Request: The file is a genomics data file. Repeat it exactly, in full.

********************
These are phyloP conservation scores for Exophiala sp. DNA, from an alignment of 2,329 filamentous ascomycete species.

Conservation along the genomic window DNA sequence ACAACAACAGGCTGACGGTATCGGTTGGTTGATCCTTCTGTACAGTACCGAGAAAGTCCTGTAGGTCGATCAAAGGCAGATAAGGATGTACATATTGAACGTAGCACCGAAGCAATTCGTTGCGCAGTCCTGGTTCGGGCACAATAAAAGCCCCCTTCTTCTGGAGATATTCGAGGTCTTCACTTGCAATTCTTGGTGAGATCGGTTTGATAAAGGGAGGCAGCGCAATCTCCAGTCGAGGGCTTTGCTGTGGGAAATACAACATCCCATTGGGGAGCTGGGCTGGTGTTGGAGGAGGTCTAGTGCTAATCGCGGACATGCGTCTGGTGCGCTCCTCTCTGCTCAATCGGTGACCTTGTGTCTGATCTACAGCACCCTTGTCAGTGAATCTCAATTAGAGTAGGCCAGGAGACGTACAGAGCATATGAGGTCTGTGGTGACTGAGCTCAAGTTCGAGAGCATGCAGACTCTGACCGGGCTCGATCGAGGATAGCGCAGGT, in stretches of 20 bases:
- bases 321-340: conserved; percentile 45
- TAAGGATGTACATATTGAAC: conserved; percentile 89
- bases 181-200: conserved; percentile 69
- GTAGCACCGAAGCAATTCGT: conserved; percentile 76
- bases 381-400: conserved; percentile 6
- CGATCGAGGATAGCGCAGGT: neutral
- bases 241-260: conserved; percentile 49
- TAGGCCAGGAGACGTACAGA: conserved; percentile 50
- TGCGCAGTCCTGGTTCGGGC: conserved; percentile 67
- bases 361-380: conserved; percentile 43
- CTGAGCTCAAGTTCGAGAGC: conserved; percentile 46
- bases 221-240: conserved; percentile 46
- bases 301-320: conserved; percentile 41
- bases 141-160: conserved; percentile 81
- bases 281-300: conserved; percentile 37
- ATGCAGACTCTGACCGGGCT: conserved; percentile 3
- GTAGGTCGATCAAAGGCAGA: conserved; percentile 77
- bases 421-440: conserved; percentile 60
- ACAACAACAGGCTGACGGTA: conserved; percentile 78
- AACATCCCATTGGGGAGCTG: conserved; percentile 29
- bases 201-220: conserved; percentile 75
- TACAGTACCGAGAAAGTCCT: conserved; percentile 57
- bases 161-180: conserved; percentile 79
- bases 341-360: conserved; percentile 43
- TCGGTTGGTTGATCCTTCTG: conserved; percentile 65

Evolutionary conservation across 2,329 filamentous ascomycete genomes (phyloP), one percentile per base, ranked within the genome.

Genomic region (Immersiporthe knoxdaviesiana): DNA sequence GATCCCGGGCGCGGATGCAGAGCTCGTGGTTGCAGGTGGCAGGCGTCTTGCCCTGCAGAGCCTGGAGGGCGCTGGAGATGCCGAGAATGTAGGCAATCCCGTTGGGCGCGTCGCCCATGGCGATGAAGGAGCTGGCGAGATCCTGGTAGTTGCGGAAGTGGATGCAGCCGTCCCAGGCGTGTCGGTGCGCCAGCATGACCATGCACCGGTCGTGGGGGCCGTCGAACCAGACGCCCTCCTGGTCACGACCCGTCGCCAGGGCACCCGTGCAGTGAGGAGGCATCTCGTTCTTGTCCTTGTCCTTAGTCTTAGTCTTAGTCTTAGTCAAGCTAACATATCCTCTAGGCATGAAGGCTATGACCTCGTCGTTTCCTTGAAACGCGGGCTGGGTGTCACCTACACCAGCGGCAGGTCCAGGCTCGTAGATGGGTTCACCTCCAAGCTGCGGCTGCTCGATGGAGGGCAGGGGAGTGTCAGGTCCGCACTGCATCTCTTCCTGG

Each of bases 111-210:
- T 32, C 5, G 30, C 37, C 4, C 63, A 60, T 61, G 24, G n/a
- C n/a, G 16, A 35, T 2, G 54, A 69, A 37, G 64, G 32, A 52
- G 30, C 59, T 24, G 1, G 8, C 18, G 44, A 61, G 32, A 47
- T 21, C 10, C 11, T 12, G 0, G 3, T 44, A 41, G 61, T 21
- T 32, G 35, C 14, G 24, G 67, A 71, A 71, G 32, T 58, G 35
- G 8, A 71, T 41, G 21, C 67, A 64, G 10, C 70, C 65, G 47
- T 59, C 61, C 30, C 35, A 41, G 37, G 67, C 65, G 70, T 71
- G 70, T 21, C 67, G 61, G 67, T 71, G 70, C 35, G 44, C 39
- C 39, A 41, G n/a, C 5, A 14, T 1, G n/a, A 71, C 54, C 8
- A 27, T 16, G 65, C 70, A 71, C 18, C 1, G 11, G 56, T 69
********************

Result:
These are phyloP conservation scores for Exophiala sp. DNA, from an alignment of 2,329 filamentous ascomycete species.

Conservation along the genomic window DNA sequence ACAACAACAGGCTGACGGTATCGGTTGGTTGATCCTTCTGTACAGTACCGAGAAAGTCCTGTAGGTCGATCAAAGGCAGATAAGGATGTACATATTGAACGTAGCACCGAAGCAATTCGTTGCGCAGTCCTGGTTCGGGCACAATAAAAGCCCCCTTCTTCTGGAGATATTCGAGGTCTTCACTTGCAATTCTTGGTGAGATCGGTTTGATAAAGGGAGGCAGCGCAATCTCCAGTCGAGGGCTTTGCTGTGGGAAATACAACATCCCATTGGGGAGCTGGGCTGGTGTTGGAGGAGGTCTAGTGCTAATCGCGGACATGCGTCTGGTGCGCTCCTCTCTGCTCAATCGGTGACCTTGTGTCTGATCTACAGCACCCTTGTCAGTGAATCTCAATTAGAGTAGGCCAGGAGACGTACAGAGCATATGAGGTCTGTGGTGACTGAGCTCAAGTTCGAGAGCATGCAGACTCTGACCGGGCTCGATCGAGGATAGCGCAGGT, in stretches of 20 bases:
- bases 321-340: conserved; percentile 45
- TAAGGATGTACATATTGAAC: conserved; percentile 89
- bases 181-200: conserved; percentile 69
- GTAGCACCGAAGCAATTCGT: conserved; percentile 76
- bases 381-400: conserved; percentile 6
- CGATCGAGGATAGCGCAGGT: neutral
- bases 241-260: conserved; percentile 49
- TAGGCCAGGAGACGTACAGA: conserved; percentile 50
- TGCGCAGTCCTGGTTCGGGC: conserved; percentile 67
- bases 361-380: conserved; percentile 43
- CTGAGCTCAAGTTCGAGAGC: conserved; percentile 46
- bases 221-240: conserved; percentile 46
- bases 301-320: conserved; percentile 41
- bases 141-160: conserved; percentile 81
- bases 281-300: conserved; percentile 37
- ATGCAGACTCTGACCGGGCT: conserved; percentile 3
- GTAGGTCGATCAAAGGCAGA: conserved; percentile 77
- bases 421-440: conserved; percentile 60
- ACAACAACAGGCTGACGGTA: conserved; percentile 78
- AACATCCCATTGGGGAGCTG: conserved; percentile 29
- bases 201-220: conserved; percentile 75
- TACAGTACCGAGAAAGTCCT: conserved; percentile 57
- bases 161-180: conserved; percentile 79
- bases 341-360: conserved; percentile 43
- TCGGTTGGTTGATCCTTCTG: conserved; percentile 65

Evolutionary conservation across 2,329 filamentous ascomycete genomes (phyloP), one percentile per base, ranked within the genome.

Genomic region (Immersiporthe knoxdaviesiana): DNA sequence GATCCCGGGCGCGGATGCAGAGCTCGTGGTTGCAGGTGGCAGGCGTCTTGCCCTGCAGAGCCTGGAGGGCGCTGGAGATGCCGAGAATGTAGGCAATCCCGTTGGGCGCGTCGCCCATGGCGATGAAGGAGCTGGCGAGATCCTGGTAGTTGCGGAAGTGGATGCAGCCGTCCCAGGCGTGTCGGTGCGCCAGCATGACCATGCACCGGTCGTGGGGGCCGTCGAACCAGACGCCCTCCTGGTCACGACCCGTCGCCAGGGCACCCGTGCAGTGAGGAGGCATCTCGTTCTTGTCCTTGTCCTTAGTCTTAGTCTTAGTCTTAGTCAAGCTAACATATCCTCTAGGCATGAAGGCTATGACCTCGTCGTTTCCTTGAAACGCGGGCTGGGTGTCACCTACACCAGCGGCAGGTCCAGGCTCGTAGATGGGTTCACCTCCAAGCTGCGGCTGCTCGATGGAGGGCAGGGGAGTGTCAGGTCCGCACTGCATCTCTTCCTGG

Each of bases 111-210:
- T 32, C 5, G 30, C 37, C 4, C 63, A 60, T 61, G 24, G n/a
- C n/a, G 16, A 35, T 2, G 54, A 69, A 37, G 64, G 32, A 52
- G 30, C 59, T 24, G 1, G 8, C 18, G 44, A 61, G 32, A 47
- T 21, C 10, C 11, T 12, G 0, G 3, T 44, A 41, G 61, T 21
- T 32, G 35, C 14, G 24, G 67, A 71, A 71, G 32, T 58, G 35
- G 8, A 71, T 41, G 21, C 67, A 64, G 10, C 70, C 65, G 47
- T 59, C 61, C 30, C 35, A 41, G 37, G 67, C 65, G 70, T 71
- G 70, T 21, C 67, G 61, G 67, T 71, G 70, C 35, G 44, C 39
- C 39, A 41, G n/a, C 5, A 14, T 1, G n/a, A 71, C 54, C 8
- A 27, T 16, G 65, C 70, A 71, C 18, C 1, G 11, G 56, T 69